Money spent on PC free-to-play games has doubled in the last five years.
That's according to research from Superdata - concerning microtransactions and EA's Star Wars Battlefront II woes - which says that $22bn has been spent in 2017 compared with just $11bn in 2012. The company predicts this figure will grow to $25bn in 2022.
Across PC and console, service-based monetisation has risen 146 per cent during this five-year period, while product based monetisation has risen 120 per cent.
SuperData notes that sales of add-on content are increasingly making more money than the old-school one-time purchase model. This is part of the growing games as a service model.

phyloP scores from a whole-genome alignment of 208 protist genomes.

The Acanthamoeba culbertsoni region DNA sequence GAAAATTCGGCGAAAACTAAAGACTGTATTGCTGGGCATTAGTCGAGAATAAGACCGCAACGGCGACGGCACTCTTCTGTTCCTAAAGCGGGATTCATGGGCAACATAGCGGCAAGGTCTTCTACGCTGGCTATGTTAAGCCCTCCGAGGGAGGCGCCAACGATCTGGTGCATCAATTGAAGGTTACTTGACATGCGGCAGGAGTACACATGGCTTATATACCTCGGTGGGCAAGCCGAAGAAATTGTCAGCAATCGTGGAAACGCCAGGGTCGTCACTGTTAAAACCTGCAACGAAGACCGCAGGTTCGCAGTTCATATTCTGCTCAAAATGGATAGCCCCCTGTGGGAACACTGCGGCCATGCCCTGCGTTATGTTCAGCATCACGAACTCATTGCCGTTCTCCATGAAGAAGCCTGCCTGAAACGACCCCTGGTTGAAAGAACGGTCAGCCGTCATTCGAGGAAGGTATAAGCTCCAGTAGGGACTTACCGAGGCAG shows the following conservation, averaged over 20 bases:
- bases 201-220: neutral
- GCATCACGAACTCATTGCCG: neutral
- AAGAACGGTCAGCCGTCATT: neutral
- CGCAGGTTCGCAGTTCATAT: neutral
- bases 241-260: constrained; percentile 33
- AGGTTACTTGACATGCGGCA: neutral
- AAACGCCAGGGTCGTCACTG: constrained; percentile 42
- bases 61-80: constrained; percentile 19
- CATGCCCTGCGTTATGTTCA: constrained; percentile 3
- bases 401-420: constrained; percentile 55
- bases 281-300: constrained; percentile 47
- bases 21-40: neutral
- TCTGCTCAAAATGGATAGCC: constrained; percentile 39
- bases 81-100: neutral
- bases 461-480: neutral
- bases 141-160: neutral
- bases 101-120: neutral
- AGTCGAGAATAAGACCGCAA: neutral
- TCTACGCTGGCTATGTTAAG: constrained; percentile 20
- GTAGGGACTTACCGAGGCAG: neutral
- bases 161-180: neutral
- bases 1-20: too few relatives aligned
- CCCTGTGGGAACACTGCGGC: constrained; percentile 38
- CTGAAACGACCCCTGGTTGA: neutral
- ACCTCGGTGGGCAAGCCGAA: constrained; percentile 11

"By shifting to games as a service, large triple-A publishers hypothesise that future game monetisation may eventually do away with $60 full-game products in favor of product ecosystems, where players pay for subscriptions services to access base games and further monetise through in-game purchases for the content they enjoy playing," SuperData said.
"Publishers are willing to sacrifice the full-game box price because they believe that subscription services can increase player retention and spending by effectively exposing players to other games within a publisher’s portfolio that they would otherwise ignore in today’s market due to the existence of an upfront price tag for games."